You might spend half a day listing the achievements and job titles of Madeleine Albright, and you might never think to list “mother”—which is both a title and an achievement. But along with being the US’s first woman Secretary of State and the Ambassador to the United Nations, she also raised three very accomplished daughters.
In the latest episode of the Aspen Institute podcast The Bridge, Alice Albright—Chief Executive Officer of the Global Partnership for Education—joins her mother in a conversation about the working lives of women, the challenges of being a working mother, and their impressions about the life they shared as Alice and her sisters grew.
It was, in fact, the birth of her daughters that led Madeleine into her career. When her twins were born early, they spent weeks in intensive care. Unable to hold them but unable to leave their side, she began studying Russian to pass the time. That led her into perusing a doctorate where she found mentors who recognized her talent. She went from organizing school bake sales to organizing congressional campaigns, and then into diplomacy.
But she didn’t forget the bake sales. “Growing up, we could not have been more lucky,” says Alice. The sisters attended an all-girls school and were active in sports and other activities. Thanks to their mother’s example and a supportive father, “It never crossed our minds, ever, that we couldn’t do exactly what we wanted. We were privileged.”
But her mother was struggling, with expected glass ceilings and sexism, but with another enemy, as well. “Every woman’s middle name is ‘Guilt’ … you don’t know whether you’re in the right place, you don’t know what your children are doing or whether your house is still in order, or whatever. But I have to tell you, and this is the part that I mention many times and makes me very sad, it’s other women, partially, that give you that middle name.”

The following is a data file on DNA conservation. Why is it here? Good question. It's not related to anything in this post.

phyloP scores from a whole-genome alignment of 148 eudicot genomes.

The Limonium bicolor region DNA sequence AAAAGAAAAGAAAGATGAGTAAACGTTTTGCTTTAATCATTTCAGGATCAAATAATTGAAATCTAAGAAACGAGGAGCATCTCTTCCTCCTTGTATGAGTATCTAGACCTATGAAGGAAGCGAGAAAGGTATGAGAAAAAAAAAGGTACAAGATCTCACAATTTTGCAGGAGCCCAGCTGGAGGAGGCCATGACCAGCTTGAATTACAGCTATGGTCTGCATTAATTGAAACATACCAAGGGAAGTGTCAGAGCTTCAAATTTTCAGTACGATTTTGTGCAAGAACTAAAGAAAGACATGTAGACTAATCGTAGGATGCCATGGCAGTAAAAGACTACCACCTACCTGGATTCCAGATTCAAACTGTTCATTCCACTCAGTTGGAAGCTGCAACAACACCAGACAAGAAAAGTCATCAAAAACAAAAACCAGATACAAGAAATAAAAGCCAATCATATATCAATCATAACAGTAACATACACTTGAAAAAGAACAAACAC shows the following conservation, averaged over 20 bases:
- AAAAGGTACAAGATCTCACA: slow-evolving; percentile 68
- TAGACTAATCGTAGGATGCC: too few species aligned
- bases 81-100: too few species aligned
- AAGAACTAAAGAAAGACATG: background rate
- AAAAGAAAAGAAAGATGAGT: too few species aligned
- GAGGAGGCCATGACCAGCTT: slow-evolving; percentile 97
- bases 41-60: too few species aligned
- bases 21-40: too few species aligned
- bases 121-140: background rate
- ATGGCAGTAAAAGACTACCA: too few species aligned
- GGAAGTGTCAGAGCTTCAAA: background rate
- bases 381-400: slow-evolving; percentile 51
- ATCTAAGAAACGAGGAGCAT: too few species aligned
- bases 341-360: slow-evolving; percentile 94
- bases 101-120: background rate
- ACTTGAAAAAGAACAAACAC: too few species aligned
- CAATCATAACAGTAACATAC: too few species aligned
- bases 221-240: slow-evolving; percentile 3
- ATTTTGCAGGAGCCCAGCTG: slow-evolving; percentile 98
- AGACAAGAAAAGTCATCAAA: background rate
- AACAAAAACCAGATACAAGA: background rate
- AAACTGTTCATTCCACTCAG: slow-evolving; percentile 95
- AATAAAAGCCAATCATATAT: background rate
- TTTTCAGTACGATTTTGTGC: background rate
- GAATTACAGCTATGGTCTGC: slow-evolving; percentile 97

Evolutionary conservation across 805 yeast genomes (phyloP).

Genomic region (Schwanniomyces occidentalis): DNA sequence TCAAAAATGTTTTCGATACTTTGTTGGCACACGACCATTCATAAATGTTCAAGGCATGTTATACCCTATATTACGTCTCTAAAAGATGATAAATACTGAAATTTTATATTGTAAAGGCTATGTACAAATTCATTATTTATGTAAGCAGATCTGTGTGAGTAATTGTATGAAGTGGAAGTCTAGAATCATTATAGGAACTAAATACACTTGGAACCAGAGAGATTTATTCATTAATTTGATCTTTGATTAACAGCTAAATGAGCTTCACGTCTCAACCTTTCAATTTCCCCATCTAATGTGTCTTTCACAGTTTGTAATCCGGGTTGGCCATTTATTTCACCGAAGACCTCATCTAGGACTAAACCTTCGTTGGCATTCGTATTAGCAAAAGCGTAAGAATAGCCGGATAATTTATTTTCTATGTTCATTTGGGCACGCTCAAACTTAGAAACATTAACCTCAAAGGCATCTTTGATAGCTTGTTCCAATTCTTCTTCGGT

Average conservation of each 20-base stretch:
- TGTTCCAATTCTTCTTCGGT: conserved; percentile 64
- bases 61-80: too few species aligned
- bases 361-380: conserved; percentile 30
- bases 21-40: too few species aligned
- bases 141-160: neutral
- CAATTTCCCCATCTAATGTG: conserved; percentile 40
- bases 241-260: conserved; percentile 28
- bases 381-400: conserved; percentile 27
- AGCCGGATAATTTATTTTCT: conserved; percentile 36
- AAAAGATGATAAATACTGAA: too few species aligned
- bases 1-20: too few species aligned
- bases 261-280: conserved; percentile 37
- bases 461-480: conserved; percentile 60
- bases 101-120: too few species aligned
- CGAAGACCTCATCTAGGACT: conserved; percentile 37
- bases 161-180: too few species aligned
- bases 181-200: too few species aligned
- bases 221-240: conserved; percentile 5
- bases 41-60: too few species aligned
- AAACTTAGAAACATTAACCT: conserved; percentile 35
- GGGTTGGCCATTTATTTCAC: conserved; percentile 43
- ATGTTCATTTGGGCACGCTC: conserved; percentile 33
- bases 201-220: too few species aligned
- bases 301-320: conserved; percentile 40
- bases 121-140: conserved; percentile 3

As Alice began her own career on Wall Street, she realized the limits that had also been placed upon her. “If I wanted to be one of the inside people, I had to adopt the hobbies and likes of others,” which meant jokes about sports and socializing through drinking. While doing business in South Africa, she says, “I bought a book called Rugby for Dummies before I went on one of my business trips just so I could say something.”
Parenting adds a whole different dimension, notes Alice. “Philosophically, I think that being a working mom is the best thing in the world” If you’ve had a rotten day at the office, there’s nothing better than coming home to kids who love you and need you. “Monday rolls around and you’ve had enough, you can go back to the office.” It also offers remarkable perspective. “Unless somebody’s kid is on the floor dying, everything is solvable.”
That doesn’t mean it’s not difficult, especially for the young, but “You can integrate being a parent and an employee.” She makes sure to make clear to everyone in her office that she doesn’t want any of them—mother or father or other caretakers—to miss a soccer game, teacher conference, or school play, and “always take your kid’s calls.”
Listen to Alice’s “Working Mommy Pep Talk” in this wide-ranging and heartwarming conversation between two amazingly accomplished women.